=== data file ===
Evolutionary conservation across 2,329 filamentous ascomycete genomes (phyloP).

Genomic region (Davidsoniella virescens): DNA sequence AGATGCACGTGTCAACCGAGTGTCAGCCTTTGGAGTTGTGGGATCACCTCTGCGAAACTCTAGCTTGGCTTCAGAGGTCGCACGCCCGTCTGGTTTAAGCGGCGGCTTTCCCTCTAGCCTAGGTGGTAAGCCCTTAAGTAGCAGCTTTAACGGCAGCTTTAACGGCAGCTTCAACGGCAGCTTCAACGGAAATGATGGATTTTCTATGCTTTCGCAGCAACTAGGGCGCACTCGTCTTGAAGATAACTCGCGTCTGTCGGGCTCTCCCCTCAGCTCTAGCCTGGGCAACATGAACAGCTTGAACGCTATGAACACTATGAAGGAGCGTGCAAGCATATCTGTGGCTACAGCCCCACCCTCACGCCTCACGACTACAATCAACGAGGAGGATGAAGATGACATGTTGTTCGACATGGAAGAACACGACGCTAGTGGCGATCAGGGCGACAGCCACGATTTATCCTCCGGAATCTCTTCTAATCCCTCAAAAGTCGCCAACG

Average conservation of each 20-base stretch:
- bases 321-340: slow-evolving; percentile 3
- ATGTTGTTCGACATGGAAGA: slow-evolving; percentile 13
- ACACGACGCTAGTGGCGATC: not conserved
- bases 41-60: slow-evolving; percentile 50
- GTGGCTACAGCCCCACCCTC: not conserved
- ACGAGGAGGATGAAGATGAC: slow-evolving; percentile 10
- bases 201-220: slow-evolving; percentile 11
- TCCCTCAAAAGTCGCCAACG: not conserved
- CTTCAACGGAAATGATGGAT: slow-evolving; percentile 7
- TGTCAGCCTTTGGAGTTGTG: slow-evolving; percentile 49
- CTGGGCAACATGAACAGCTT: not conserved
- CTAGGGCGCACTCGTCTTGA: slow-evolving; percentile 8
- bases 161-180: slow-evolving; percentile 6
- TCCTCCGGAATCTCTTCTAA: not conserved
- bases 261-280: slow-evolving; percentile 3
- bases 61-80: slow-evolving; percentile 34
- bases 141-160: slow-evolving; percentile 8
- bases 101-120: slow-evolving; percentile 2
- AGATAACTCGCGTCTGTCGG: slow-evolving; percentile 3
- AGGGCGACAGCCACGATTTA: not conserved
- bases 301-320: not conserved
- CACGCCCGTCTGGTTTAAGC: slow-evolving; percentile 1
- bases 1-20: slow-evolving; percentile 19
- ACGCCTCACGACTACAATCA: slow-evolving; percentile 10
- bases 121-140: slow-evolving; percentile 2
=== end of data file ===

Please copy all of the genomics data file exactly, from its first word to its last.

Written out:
Evolutionary conservation across 2,329 filamentous ascomycete genomes (phyloP).

Genomic region (Davidsoniella virescens): DNA sequence AGATGCACGTGTCAACCGAGTGTCAGCCTTTGGAGTTGTGGGATCACCTCTGCGAAACTCTAGCTTGGCTTCAGAGGTCGCACGCCCGTCTGGTTTAAGCGGCGGCTTTCCCTCTAGCCTAGGTGGTAAGCCCTTAAGTAGCAGCTTTAACGGCAGCTTTAACGGCAGCTTCAACGGCAGCTTCAACGGAAATGATGGATTTTCTATGCTTTCGCAGCAACTAGGGCGCACTCGTCTTGAAGATAACTCGCGTCTGTCGGGCTCTCCCCTCAGCTCTAGCCTGGGCAACATGAACAGCTTGAACGCTATGAACACTATGAAGGAGCGTGCAAGCATATCTGTGGCTACAGCCCCACCCTCACGCCTCACGACTACAATCAACGAGGAGGATGAAGATGACATGTTGTTCGACATGGAAGAACACGACGCTAGTGGCGATCAGGGCGACAGCCACGATTTATCCTCCGGAATCTCTTCTAATCCCTCAAAAGTCGCCAACG

Average conservation of each 20-base stretch:
- bases 321-340: slow-evolving; percentile 3
- ATGTTGTTCGACATGGAAGA: slow-evolving; percentile 13
- ACACGACGCTAGTGGCGATC: not conserved
- bases 41-60: slow-evolving; percentile 50
- GTGGCTACAGCCCCACCCTC: not conserved
- ACGAGGAGGATGAAGATGAC: slow-evolving; percentile 10
- bases 201-220: slow-evolving; percentile 11
- TCCCTCAAAAGTCGCCAACG: not conserved
- CTTCAACGGAAATGATGGAT: slow-evolving; percentile 7
- TGTCAGCCTTTGGAGTTGTG: slow-evolving; percentile 49
- CTGGGCAACATGAACAGCTT: not conserved
- CTAGGGCGCACTCGTCTTGA: slow-evolving; percentile 8
- bases 161-180: slow-evolving; percentile 6
- TCCTCCGGAATCTCTTCTAA: not conserved
- bases 261-280: slow-evolving; percentile 3
- bases 61-80: slow-evolving; percentile 34
- bases 141-160: slow-evolving; percentile 8
- bases 101-120: slow-evolving; percentile 2
- AGATAACTCGCGTCTGTCGG: slow-evolving; percentile 3
- AGGGCGACAGCCACGATTTA: not conserved
- bases 301-320: not conserved
- CACGCCCGTCTGGTTTAAGC: slow-evolving; percentile 1
- bases 1-20: slow-evolving; percentile 19
- ACGCCTCACGACTACAATCA: slow-evolving; percentile 10
- bases 121-140: slow-evolving; percentile 2